Self-Control, Injunctive Norms, and Descriptive Norms Predict Engagement in Plagiarism in a Theory of Planned Behavior Model

Guy J. Curtis, Emily Cowcher, Brady R. Greene, Kiata Rundle, Megan Paull, Melissa C. Davis

Research output: Contribution to journalArticlepeer-review

37 Citations (Scopus)

Abstract

The Theory of Planned Behavior (TPB) predicts that a combination of attitudes, perceived norms, and perceived behavioral control predict intentions, and that intentions ultimately predict behavior. Previous studies have found that the TPB can predict students’ engagement in plagiarism. Furthermore, the General Theory of Crime suggests that self-control is particularly important in predicting engagement in unethical behavior such as plagiarism. In Study 1 (N = 229), we incorporated self-control in a TPB model and tested whether norms, attitudes, and self-control predicted intention to plagiarize and plagiarism behavior. The best statistical fit for the path-analytic model was achieved when a direct path from self-control to plagiarism engagement was specified. In Study 2 (N = 320), we added a measure of perceived behavioral control and split the measurement of norms into descriptive (normal behavior) and injunctive (good behavior) components. This study found that both self-control and perceived-behavioral control additively contributed to the prediction of plagiarism and the path-analytic model achieved its best fit when direct paths from perceived norms to plagiarism behavior were specified. These studies suggest that setting strong anti-plagiarism norms, such as by the use of honor codes, and seeking to enhance students’ self-control may reduce engagement in plagiarism.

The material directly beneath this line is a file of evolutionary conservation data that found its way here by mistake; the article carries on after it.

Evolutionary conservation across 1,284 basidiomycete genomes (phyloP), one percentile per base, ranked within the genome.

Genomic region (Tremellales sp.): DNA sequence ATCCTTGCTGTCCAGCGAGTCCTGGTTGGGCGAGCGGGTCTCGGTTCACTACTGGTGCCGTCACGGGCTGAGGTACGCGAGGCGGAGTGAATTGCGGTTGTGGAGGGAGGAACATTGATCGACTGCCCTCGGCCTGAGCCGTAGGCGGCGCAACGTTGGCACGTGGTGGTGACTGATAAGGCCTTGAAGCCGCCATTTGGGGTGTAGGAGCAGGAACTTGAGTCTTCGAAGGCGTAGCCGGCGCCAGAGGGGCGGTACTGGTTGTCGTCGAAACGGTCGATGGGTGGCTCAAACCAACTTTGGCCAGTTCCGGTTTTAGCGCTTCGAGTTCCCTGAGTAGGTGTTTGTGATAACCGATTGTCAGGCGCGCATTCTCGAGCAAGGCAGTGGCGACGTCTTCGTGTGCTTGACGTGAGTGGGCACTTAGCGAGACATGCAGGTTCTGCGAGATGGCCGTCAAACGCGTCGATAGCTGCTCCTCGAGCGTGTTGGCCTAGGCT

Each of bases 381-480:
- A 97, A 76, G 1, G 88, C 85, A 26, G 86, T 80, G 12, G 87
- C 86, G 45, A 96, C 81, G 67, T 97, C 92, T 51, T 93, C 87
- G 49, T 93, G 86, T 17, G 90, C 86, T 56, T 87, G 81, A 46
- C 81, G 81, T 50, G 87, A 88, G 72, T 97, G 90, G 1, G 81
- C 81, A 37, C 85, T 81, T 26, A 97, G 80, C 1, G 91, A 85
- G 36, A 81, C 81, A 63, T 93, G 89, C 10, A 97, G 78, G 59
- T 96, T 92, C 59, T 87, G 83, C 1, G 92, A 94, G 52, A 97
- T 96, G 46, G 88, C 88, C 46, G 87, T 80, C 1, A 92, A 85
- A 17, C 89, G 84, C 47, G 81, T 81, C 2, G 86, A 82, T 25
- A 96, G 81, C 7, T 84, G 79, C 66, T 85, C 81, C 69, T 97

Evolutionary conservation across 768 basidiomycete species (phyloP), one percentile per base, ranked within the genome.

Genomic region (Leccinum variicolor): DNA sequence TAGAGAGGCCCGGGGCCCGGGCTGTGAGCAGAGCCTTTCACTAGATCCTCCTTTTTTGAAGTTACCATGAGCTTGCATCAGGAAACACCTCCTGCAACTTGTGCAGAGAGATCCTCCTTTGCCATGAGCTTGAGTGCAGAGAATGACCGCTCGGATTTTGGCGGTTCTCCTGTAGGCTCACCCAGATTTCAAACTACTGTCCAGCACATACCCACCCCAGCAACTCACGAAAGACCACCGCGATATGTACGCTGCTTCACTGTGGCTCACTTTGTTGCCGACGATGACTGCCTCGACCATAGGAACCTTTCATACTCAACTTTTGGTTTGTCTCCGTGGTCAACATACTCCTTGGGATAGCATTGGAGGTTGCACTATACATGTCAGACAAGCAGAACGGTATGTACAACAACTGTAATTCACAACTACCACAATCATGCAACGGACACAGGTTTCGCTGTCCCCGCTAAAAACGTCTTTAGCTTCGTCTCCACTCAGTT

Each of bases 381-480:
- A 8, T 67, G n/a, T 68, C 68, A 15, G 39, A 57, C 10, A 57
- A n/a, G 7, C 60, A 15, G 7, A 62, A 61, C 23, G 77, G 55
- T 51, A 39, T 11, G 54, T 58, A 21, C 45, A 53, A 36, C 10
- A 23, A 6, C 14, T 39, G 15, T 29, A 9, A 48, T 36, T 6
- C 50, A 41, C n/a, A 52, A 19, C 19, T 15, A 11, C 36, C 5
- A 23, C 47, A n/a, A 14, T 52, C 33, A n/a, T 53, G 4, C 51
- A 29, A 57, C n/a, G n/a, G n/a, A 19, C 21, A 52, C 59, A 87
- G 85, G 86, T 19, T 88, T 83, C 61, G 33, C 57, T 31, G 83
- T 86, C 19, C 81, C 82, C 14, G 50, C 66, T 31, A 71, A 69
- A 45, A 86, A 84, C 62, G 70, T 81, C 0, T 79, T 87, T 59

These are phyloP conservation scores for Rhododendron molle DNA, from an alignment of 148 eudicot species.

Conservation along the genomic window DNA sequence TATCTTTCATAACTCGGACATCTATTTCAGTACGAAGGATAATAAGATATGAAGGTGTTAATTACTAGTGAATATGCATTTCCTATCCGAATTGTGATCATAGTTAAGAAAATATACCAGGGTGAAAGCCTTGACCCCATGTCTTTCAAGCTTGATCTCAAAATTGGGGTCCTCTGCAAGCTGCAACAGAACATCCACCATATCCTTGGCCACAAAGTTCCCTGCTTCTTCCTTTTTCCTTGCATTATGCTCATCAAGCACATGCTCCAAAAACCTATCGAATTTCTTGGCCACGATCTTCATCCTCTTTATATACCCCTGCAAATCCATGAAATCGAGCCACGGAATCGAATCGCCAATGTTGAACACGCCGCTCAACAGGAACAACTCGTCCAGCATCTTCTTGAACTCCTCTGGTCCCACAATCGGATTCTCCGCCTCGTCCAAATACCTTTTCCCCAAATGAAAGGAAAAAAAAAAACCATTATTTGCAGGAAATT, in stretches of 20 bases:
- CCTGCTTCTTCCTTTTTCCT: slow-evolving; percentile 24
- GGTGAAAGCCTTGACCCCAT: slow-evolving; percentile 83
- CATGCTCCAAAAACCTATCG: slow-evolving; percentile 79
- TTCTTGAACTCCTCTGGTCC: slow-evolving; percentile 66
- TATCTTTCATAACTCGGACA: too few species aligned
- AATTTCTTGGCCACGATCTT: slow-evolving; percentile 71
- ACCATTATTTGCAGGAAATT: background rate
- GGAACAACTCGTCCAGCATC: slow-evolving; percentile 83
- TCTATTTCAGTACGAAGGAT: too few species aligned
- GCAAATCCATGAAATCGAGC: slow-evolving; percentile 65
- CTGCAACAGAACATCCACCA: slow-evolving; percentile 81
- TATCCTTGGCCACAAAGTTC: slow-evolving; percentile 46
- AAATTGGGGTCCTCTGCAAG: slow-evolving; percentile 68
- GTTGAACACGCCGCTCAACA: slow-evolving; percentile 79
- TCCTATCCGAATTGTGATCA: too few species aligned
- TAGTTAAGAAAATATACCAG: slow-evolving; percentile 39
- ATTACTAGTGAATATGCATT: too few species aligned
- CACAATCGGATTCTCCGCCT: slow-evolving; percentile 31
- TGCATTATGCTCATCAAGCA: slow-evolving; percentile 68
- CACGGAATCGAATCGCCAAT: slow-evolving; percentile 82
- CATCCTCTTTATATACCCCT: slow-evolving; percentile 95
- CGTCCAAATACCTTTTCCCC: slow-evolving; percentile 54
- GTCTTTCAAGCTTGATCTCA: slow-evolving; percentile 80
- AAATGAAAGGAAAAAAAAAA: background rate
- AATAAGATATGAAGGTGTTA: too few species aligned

Original languageEnglish
Pages (from-to)225-239
Number of pages15
JournalJournal of Academic Ethics
Volume16
Issue number3
DOIs
Publication statusPublished - 1 Sept 2018
Externally publishedYes

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